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Quote from: QuantumClue on 15/01/2011 01:55:49GeezerI cannot help but read this last one as invoking perhaps some kind of determinism, is this what you are hinting at?I wouldn't really know  but I don't think that's what I mean to imply. I'm wondering if there could be some sneaky false assumption in the logic, although I can't imagine how that would get past so many clever scientists. I asked the question more because I don't fully understand it myself than as a direct challenge to the experiment.However, as you bring it up, if there was some sort of determinism at play, would the experiment point to that as a possible explanation?
GeezerI cannot help but read this last one as invoking perhaps some kind of determinism, is this what you are hinting at?
What did you mean by ''ignoring us?'' Can you be a tad more technical mate?
By the way, Quantumclue also mentions Fred Allan Wolf. I would recommend taking anything from Dr. Wolf with a large dose of skepticism. He's a big proponent of quantum pseudoscience and publishes a lot of books that are very poorly regarded by mainstream science.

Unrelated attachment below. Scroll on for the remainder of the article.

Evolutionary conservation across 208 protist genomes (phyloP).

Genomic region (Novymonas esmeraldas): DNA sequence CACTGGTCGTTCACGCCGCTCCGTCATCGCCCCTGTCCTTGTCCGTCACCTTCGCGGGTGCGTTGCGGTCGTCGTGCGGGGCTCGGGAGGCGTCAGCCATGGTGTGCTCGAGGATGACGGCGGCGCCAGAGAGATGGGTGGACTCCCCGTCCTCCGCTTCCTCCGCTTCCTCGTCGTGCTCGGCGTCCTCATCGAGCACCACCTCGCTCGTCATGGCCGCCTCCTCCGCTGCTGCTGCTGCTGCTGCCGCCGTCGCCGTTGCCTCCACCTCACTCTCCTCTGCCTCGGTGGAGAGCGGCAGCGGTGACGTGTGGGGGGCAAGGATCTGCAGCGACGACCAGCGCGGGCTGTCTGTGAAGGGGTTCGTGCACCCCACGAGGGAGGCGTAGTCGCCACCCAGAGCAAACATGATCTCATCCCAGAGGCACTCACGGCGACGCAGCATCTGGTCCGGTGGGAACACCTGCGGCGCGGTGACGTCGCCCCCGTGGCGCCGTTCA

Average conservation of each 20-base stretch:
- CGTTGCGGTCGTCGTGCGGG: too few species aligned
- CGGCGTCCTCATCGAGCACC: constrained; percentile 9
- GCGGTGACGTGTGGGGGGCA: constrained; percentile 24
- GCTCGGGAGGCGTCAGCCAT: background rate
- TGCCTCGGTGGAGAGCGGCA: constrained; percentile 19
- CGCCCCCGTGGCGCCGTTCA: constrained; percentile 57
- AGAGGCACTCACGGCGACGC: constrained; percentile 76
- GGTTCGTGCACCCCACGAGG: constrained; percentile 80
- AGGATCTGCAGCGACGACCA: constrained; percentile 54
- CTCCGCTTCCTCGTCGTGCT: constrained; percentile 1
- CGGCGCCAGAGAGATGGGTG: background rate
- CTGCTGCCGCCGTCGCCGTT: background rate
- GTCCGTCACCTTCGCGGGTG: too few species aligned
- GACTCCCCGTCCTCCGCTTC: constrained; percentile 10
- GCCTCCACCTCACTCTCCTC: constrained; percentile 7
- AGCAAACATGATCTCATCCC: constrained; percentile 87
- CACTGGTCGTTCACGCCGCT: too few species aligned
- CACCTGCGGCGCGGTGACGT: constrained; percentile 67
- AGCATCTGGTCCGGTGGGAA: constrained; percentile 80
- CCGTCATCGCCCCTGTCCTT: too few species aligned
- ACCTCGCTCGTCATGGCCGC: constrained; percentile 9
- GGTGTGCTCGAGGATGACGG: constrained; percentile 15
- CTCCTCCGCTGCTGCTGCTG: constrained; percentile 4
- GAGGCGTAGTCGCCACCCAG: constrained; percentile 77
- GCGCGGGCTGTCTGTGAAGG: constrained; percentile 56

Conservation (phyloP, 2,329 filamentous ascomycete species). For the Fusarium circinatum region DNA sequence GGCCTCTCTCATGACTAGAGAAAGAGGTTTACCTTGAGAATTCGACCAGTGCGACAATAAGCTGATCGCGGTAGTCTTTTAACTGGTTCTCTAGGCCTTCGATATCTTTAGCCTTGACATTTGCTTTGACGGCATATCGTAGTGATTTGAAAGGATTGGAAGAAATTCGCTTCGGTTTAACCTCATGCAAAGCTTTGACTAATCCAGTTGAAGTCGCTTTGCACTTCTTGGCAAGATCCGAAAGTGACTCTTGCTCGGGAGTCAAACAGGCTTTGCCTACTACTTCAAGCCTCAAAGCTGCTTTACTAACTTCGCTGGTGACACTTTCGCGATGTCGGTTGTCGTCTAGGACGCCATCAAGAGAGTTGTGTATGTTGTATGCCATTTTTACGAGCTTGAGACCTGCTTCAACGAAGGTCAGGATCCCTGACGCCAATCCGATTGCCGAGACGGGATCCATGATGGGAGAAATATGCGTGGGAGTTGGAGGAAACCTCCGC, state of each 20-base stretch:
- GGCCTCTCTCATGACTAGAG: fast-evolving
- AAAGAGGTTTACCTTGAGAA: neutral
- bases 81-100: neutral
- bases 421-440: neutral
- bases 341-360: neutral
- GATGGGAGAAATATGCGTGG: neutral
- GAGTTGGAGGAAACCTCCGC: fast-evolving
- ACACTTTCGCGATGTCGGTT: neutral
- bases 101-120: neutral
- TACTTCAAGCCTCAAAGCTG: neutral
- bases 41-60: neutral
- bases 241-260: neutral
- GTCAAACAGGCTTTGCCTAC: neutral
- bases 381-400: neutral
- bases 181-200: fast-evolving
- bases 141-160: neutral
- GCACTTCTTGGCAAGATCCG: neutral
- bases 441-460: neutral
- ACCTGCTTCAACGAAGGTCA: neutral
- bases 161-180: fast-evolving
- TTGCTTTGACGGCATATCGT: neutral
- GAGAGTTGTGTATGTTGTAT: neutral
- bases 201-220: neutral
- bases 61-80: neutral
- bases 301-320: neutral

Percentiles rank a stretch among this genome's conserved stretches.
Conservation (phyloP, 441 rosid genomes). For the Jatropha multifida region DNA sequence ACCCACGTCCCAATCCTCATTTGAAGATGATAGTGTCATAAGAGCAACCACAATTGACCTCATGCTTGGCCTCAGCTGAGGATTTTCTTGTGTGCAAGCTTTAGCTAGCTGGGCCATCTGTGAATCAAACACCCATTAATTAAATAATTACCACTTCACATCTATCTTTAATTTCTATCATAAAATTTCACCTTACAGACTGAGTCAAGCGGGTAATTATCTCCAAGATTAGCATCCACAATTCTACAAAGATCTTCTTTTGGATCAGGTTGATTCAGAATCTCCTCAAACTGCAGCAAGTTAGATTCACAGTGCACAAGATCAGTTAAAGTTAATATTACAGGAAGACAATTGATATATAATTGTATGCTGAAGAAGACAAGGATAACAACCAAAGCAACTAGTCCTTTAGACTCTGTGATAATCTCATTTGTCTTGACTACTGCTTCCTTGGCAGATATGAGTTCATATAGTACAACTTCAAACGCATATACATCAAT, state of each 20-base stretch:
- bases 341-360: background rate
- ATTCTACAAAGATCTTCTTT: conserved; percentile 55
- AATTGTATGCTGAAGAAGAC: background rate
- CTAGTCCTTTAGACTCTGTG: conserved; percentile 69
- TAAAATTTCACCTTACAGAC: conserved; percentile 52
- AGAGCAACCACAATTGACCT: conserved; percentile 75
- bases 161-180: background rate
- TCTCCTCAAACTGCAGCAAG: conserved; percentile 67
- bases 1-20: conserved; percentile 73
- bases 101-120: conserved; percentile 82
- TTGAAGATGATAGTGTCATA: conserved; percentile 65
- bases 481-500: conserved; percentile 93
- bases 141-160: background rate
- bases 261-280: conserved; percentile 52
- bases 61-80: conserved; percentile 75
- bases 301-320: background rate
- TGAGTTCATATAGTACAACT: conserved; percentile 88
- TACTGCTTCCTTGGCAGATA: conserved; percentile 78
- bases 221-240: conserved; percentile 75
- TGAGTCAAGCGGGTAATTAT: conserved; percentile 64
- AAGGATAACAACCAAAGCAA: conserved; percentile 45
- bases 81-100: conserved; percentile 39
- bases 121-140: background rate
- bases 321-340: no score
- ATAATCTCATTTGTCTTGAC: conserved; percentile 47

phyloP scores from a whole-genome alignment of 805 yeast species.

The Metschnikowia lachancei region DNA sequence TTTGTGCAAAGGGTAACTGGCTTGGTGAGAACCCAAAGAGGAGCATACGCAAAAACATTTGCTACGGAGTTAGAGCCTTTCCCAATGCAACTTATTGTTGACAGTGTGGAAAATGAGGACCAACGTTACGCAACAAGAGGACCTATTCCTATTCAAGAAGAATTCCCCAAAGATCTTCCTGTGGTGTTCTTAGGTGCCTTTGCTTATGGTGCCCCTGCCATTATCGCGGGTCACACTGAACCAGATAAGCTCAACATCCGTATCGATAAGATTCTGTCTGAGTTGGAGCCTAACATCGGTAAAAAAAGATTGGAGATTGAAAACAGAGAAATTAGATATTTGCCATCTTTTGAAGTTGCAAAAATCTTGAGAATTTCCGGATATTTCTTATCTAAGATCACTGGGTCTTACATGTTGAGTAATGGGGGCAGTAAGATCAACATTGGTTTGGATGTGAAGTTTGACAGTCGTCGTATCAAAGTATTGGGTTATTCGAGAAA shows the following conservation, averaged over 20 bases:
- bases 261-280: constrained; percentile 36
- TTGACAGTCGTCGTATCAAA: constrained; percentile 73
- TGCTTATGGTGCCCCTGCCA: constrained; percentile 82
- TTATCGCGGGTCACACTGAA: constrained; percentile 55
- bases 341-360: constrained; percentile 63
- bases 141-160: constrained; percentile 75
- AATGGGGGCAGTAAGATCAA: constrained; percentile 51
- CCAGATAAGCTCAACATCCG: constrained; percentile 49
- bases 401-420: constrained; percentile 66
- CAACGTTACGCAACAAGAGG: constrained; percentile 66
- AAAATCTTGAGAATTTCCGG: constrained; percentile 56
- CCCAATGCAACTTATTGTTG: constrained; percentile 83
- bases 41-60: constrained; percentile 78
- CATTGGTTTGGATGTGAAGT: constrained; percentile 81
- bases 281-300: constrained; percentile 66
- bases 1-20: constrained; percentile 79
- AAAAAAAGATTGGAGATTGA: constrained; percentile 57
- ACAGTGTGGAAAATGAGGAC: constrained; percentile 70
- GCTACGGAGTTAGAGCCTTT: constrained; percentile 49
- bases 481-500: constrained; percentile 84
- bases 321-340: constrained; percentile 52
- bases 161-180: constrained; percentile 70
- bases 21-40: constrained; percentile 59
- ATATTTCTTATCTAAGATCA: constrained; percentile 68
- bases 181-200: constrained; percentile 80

True, but phase velocity is different from group velocity. (Neither carries information faster than light, however.)Tunneling is the one possibility as far as I know, and it doesn't seem likely to be able to do so.
For a more rigorous definition, all the information is contained in the points of non-analyticity of a pulse, and arrives when those points arrive.
Ok help me here please, so two little entangled particles get sent away to some measuring devices. One is told to spin to the right, and as a result the other spins to the left? yes or no.....